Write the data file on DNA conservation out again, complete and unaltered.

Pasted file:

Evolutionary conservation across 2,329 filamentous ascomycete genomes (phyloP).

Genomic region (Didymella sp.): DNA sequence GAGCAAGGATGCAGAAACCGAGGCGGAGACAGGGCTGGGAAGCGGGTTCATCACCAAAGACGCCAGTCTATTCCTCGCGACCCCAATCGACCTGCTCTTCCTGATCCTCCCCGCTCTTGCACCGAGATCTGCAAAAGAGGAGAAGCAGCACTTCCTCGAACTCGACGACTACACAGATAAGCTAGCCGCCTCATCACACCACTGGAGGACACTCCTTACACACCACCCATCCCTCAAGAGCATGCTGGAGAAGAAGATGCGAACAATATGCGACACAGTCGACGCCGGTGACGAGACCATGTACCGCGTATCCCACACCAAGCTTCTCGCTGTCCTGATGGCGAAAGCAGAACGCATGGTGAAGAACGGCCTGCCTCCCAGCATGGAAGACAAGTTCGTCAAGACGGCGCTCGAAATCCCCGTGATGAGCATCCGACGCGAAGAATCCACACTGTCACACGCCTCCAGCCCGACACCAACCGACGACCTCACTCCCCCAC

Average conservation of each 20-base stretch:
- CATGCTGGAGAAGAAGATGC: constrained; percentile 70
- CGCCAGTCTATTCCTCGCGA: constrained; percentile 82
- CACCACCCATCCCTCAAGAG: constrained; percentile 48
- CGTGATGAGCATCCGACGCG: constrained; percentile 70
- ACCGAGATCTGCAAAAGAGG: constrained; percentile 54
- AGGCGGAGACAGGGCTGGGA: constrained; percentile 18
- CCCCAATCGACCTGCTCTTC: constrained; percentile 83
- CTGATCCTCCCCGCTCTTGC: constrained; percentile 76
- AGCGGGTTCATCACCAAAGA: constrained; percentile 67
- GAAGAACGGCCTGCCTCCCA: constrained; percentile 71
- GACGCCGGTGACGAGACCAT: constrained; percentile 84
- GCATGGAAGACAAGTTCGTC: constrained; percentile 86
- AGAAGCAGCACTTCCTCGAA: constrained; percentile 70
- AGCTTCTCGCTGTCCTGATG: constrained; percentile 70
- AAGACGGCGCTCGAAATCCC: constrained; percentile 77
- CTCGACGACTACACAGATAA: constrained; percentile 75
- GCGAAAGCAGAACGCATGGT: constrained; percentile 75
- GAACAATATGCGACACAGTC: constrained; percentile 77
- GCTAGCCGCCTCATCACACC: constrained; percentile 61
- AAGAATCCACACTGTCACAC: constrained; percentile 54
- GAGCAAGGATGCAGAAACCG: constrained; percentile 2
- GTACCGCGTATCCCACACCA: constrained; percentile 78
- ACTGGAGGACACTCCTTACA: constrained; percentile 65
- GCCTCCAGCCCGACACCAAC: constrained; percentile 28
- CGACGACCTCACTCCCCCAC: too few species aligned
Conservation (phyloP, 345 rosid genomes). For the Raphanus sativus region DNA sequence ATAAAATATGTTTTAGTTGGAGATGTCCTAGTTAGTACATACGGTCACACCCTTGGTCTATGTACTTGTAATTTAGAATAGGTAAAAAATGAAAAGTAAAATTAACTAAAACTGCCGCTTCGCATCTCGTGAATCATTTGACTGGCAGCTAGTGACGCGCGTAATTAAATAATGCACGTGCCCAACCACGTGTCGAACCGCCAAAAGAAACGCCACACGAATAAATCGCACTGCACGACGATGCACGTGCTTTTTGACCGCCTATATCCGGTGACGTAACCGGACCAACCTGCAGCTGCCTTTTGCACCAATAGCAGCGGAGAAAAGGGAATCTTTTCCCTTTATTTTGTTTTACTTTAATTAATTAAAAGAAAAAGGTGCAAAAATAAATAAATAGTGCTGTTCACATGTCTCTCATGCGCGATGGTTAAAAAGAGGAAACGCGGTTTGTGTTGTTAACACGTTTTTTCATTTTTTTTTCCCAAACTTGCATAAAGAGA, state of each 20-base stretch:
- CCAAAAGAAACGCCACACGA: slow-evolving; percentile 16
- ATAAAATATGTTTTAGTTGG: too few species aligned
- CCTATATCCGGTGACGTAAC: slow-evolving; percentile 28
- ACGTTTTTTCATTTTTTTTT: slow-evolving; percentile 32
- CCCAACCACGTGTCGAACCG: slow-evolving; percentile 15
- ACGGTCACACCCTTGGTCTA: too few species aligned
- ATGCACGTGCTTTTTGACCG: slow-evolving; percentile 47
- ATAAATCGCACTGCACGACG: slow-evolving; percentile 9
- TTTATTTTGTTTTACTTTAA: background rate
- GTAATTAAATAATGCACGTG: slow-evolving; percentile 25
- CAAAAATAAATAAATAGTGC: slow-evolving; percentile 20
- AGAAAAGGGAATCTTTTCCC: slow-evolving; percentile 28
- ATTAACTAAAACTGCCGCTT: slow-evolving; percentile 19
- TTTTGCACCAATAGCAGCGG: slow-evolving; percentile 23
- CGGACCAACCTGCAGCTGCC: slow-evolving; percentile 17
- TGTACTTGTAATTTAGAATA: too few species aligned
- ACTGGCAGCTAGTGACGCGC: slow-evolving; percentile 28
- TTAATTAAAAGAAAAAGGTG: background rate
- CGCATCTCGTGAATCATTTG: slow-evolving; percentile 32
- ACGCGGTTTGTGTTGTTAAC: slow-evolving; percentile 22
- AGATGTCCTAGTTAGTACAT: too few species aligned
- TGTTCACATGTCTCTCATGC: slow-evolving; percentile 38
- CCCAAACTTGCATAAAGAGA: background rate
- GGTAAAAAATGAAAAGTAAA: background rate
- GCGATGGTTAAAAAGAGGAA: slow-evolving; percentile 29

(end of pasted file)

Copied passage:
Evolutionary conservation across 2,329 filamentous ascomycete genomes (phyloP).

Genomic region (Didymella sp.): DNA sequence GAGCAAGGATGCAGAAACCGAGGCGGAGACAGGGCTGGGAAGCGGGTTCATCACCAAAGACGCCAGTCTATTCCTCGCGACCCCAATCGACCTGCTCTTCCTGATCCTCCCCGCTCTTGCACCGAGATCTGCAAAAGAGGAGAAGCAGCACTTCCTCGAACTCGACGACTACACAGATAAGCTAGCCGCCTCATCACACCACTGGAGGACACTCCTTACACACCACCCATCCCTCAAGAGCATGCTGGAGAAGAAGATGCGAACAATATGCGACACAGTCGACGCCGGTGACGAGACCATGTACCGCGTATCCCACACCAAGCTTCTCGCTGTCCTGATGGCGAAAGCAGAACGCATGGTGAAGAACGGCCTGCCTCCCAGCATGGAAGACAAGTTCGTCAAGACGGCGCTCGAAATCCCCGTGATGAGCATCCGACGCGAAGAATCCACACTGTCACACGCCTCCAGCCCGACACCAACCGACGACCTCACTCCCCCAC

Average conservation of each 20-base stretch:
- CATGCTGGAGAAGAAGATGC: constrained; percentile 70
- CGCCAGTCTATTCCTCGCGA: constrained; percentile 82
- CACCACCCATCCCTCAAGAG: constrained; percentile 48
- CGTGATGAGCATCCGACGCG: constrained; percentile 70
- ACCGAGATCTGCAAAAGAGG: constrained; percentile 54
- AGGCGGAGACAGGGCTGGGA: constrained; percentile 18
- CCCCAATCGACCTGCTCTTC: constrained; percentile 83
- CTGATCCTCCCCGCTCTTGC: constrained; percentile 76
- AGCGGGTTCATCACCAAAGA: constrained; percentile 67
- GAAGAACGGCCTGCCTCCCA: constrained; percentile 71
- GACGCCGGTGACGAGACCAT: constrained; percentile 84
- GCATGGAAGACAAGTTCGTC: constrained; percentile 86
- AGAAGCAGCACTTCCTCGAA: constrained; percentile 70
- AGCTTCTCGCTGTCCTGATG: constrained; percentile 70
- AAGACGGCGCTCGAAATCCC: constrained; percentile 77
- CTCGACGACTACACAGATAA: constrained; percentile 75
- GCGAAAGCAGAACGCATGGT: constrained; percentile 75
- GAACAATATGCGACACAGTC: constrained; percentile 77
- GCTAGCCGCCTCATCACACC: constrained; percentile 61
- AAGAATCCACACTGTCACAC: constrained; percentile 54
- GAGCAAGGATGCAGAAACCG: constrained; percentile 2
- GTACCGCGTATCCCACACCA: constrained; percentile 78
- ACTGGAGGACACTCCTTACA: constrained; percentile 65
- GCCTCCAGCCCGACACCAAC: constrained; percentile 28
- CGACGACCTCACTCCCCCAC: too few species aligned
Conservation (phyloP, 345 rosid genomes). For the Raphanus sativus region DNA sequence ATAAAATATGTTTTAGTTGGAGATGTCCTAGTTAGTACATACGGTCACACCCTTGGTCTATGTACTTGTAATTTAGAATAGGTAAAAAATGAAAAGTAAAATTAACTAAAACTGCCGCTTCGCATCTCGTGAATCATTTGACTGGCAGCTAGTGACGCGCGTAATTAAATAATGCACGTGCCCAACCACGTGTCGAACCGCCAAAAGAAACGCCACACGAATAAATCGCACTGCACGACGATGCACGTGCTTTTTGACCGCCTATATCCGGTGACGTAACCGGACCAACCTGCAGCTGCCTTTTGCACCAATAGCAGCGGAGAAAAGGGAATCTTTTCCCTTTATTTTGTTTTACTTTAATTAATTAAAAGAAAAAGGTGCAAAAATAAATAAATAGTGCTGTTCACATGTCTCTCATGCGCGATGGTTAAAAAGAGGAAACGCGGTTTGTGTTGTTAACACGTTTTTTCATTTTTTTTTCCCAAACTTGCATAAAGAGA, state of each 20-base stretch:
- CCAAAAGAAACGCCACACGA: slow-evolving; percentile 16
- ATAAAATATGTTTTAGTTGG: too few species aligned
- CCTATATCCGGTGACGTAAC: slow-evolving; percentile 28
- ACGTTTTTTCATTTTTTTTT: slow-evolving; percentile 32
- CCCAACCACGTGTCGAACCG: slow-evolving; percentile 15
- ACGGTCACACCCTTGGTCTA: too few species aligned
- ATGCACGTGCTTTTTGACCG: slow-evolving; percentile 47
- ATAAATCGCACTGCACGACG: slow-evolving; percentile 9
- TTTATTTTGTTTTACTTTAA: background rate
- GTAATTAAATAATGCACGTG: slow-evolving; percentile 25
- CAAAAATAAATAAATAGTGC: slow-evolving; percentile 20
- AGAAAAGGGAATCTTTTCCC: slow-evolving; percentile 28
- ATTAACTAAAACTGCCGCTT: slow-evolving; percentile 19
- TTTTGCACCAATAGCAGCGG: slow-evolving; percentile 23
- CGGACCAACCTGCAGCTGCC: slow-evolving; percentile 17
- TGTACTTGTAATTTAGAATA: too few species aligned
- ACTGGCAGCTAGTGACGCGC: slow-evolving; percentile 28
- TTAATTAAAAGAAAAAGGTG: background rate
- CGCATCTCGTGAATCATTTG: slow-evolving; percentile 32
- ACGCGGTTTGTGTTGTTAAC: slow-evolving; percentile 22
- AGATGTCCTAGTTAGTACAT: too few species aligned
- TGTTCACATGTCTCTCATGC: slow-evolving; percentile 38
- CCCAAACTTGCATAAAGAGA: background rate
- GGTAAAAAATGAAAAGTAAA: background rate
- GCGATGGTTAAAAAGAGGAA: slow-evolving; percentile 29